You've mentioned experimental philosophy in a few of your posts, and I was wondering if you had a take on it. A few friends and I got into a FB discussion on it when someone posted this http://opinionator.blogs.nytimes.com/2010/09/07/experimental-philosophy/?hp The upshot of our discussion was that we couldn't really determine how experimental philosophy was different than perhaps just a closer relationship between psychology and philosophy (not to say that would be a bad thing.) What do you think?

My good friend Peter—whose blog everyone should read—has already commented on this a little, but I guess I’ll throw my two cents in.

I don’t know much about experimental philosophy, but from what I have read it seems to me like a lot of scholarship in the field is based on the study of how we form certain beliefs. I was initially skeptical that these studies could be called philosophy, because it seemed more like straightforward psychology.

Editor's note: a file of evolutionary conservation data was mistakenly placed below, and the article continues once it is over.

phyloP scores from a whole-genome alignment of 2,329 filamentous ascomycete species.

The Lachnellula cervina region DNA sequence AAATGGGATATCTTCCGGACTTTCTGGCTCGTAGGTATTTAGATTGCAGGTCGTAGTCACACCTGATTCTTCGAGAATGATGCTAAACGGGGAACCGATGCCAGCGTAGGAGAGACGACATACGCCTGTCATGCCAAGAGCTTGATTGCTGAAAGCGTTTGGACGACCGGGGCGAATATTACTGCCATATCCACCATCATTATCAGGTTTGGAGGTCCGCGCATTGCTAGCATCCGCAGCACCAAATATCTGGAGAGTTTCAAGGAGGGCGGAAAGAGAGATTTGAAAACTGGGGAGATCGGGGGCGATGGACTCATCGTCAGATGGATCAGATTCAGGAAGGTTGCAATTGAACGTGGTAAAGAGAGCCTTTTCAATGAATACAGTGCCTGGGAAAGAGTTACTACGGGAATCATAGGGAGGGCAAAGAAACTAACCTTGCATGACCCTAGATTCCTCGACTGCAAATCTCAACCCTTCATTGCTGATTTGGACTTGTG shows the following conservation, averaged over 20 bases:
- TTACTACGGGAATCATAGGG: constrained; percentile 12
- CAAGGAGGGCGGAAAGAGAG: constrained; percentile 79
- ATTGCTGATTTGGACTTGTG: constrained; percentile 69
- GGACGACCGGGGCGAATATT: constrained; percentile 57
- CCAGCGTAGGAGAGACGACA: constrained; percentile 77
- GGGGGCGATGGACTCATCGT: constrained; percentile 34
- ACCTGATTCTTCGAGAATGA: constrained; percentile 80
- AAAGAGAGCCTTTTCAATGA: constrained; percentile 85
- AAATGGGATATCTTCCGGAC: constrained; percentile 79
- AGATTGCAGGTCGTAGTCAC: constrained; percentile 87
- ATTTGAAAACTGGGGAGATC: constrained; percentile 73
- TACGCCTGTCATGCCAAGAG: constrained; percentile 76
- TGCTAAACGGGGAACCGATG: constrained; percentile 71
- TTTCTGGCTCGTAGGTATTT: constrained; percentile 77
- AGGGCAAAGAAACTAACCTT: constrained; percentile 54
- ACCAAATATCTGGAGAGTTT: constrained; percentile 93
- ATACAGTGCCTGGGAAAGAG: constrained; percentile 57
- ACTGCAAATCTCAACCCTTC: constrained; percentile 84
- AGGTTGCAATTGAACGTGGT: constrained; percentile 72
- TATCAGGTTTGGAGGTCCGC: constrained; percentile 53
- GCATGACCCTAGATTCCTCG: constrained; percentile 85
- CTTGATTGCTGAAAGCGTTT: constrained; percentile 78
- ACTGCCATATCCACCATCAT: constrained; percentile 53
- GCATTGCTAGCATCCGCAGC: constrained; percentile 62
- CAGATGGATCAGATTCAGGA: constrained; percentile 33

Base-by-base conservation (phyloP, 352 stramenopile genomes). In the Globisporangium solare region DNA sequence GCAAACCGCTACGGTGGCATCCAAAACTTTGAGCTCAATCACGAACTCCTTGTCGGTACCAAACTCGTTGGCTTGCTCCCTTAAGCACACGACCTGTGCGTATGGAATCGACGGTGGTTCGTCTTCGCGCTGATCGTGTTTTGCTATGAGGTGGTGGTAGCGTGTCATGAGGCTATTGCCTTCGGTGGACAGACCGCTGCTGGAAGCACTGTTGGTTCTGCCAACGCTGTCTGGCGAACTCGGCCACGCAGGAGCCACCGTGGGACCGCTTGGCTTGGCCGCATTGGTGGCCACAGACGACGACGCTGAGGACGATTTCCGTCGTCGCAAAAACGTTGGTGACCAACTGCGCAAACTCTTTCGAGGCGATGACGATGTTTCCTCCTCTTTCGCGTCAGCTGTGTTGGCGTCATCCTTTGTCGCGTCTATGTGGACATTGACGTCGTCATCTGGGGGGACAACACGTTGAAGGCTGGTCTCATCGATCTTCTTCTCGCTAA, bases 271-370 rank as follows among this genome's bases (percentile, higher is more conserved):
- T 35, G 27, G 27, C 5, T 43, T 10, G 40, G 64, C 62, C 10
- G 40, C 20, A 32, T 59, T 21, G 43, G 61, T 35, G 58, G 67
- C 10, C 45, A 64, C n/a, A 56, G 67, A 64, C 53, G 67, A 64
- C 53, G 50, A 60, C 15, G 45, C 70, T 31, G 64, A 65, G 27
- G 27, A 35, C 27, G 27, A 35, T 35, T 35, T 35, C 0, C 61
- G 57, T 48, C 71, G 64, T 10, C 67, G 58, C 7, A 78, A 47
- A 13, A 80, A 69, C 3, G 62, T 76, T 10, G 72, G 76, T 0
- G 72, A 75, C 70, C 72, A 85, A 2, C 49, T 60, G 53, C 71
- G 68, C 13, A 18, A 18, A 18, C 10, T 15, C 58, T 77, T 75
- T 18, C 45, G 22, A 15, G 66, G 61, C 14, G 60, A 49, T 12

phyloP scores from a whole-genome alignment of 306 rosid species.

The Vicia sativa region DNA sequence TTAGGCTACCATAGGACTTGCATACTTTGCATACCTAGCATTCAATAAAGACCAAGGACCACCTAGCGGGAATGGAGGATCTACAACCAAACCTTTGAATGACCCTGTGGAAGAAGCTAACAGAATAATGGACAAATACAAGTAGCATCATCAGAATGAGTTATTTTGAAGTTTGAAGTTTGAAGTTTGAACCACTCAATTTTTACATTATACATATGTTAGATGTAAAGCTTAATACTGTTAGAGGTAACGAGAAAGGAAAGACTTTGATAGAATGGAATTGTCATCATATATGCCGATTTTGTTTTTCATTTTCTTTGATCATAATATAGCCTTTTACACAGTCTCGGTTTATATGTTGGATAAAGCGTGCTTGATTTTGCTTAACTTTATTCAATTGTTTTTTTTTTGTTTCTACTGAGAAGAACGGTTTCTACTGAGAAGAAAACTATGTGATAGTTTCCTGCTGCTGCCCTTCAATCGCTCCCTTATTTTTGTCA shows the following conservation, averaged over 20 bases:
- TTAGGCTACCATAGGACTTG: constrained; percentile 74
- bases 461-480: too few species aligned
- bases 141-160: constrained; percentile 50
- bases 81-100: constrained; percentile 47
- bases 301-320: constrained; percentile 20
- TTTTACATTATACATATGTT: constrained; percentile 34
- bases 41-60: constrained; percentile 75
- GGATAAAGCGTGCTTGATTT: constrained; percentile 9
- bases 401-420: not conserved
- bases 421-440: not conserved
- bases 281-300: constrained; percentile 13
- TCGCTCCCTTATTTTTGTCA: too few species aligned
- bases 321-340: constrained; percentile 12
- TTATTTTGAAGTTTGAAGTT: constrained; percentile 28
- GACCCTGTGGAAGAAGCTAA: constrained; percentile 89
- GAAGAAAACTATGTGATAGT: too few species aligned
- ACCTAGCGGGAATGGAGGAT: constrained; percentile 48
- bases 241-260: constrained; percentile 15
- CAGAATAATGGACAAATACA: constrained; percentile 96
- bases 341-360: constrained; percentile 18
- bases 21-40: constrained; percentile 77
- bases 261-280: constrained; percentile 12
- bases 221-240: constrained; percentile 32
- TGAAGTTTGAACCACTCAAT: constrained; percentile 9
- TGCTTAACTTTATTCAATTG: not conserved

But psychology has always had some obvious utility for philosophers—and, in fact, Merleau-Ponty used a psychological case study to refute the orthodox Cartesian dualism of his French existentialist colleagues—so the more I think about it, the more it seems worthwhile for individuals trained in both fields to collaborate closely.

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